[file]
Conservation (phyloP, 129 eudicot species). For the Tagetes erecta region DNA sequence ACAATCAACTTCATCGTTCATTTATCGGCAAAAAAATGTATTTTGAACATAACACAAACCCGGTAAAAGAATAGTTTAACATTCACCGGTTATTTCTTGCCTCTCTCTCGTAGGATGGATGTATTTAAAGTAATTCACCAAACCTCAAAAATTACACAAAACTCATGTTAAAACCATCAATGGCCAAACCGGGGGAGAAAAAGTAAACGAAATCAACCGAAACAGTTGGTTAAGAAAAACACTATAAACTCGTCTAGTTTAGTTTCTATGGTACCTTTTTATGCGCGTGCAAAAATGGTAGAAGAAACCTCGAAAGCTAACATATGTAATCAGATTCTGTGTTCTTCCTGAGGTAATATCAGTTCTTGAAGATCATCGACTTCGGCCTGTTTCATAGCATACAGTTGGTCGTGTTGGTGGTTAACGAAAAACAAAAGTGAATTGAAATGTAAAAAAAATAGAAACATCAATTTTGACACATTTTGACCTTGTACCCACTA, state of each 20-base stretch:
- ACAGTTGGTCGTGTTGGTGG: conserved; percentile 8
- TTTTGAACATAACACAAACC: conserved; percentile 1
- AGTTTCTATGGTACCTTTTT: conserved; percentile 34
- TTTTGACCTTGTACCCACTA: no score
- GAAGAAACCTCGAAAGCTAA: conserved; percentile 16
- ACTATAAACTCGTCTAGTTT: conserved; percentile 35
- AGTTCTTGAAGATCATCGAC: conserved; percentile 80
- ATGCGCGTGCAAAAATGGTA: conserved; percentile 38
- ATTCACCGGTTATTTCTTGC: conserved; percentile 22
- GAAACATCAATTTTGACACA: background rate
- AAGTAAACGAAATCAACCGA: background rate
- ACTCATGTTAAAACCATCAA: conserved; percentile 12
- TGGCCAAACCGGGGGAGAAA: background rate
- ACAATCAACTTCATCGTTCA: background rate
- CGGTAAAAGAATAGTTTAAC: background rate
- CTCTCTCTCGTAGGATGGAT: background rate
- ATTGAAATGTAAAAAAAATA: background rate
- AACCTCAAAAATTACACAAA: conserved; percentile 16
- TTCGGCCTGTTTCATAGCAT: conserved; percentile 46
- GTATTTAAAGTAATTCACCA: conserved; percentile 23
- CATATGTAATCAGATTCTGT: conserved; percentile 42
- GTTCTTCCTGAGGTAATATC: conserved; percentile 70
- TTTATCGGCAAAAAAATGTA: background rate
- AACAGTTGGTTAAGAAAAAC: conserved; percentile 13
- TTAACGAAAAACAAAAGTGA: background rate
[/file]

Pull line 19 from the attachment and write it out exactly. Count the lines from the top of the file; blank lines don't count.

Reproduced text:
- AACCTCAAAAATTACACAAA: conserved; percentile 16